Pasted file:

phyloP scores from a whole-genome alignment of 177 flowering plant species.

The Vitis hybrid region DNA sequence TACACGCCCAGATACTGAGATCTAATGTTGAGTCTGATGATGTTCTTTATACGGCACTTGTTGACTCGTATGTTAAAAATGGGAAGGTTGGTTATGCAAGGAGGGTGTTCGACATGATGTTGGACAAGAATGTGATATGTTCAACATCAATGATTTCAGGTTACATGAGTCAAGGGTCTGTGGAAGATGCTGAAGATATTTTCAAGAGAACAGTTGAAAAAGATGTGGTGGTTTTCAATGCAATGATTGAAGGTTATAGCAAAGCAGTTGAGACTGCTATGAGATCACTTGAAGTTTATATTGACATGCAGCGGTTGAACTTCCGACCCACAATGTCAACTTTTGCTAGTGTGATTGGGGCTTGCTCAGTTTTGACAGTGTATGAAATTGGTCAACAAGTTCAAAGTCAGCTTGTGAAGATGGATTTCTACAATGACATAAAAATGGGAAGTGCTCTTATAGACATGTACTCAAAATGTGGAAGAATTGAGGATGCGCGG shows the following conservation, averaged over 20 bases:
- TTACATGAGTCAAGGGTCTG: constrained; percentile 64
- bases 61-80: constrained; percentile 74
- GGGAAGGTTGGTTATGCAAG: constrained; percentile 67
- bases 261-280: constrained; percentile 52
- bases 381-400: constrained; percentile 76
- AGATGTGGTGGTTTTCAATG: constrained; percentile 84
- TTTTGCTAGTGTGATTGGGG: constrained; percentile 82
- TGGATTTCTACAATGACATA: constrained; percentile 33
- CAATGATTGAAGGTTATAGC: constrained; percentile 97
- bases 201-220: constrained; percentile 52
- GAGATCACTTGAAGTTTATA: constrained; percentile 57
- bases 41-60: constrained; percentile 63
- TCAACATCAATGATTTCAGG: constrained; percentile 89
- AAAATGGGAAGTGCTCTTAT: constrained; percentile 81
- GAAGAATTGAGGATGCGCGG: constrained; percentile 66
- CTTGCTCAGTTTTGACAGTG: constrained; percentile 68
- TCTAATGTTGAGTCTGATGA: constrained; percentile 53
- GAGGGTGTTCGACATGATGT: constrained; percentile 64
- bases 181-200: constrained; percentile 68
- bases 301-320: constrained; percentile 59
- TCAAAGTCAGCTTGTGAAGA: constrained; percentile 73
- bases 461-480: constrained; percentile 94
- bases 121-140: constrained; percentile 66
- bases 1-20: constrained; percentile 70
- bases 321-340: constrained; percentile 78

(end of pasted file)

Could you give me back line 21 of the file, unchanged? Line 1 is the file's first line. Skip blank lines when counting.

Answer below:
- bases 181-200: constrained; percentile 68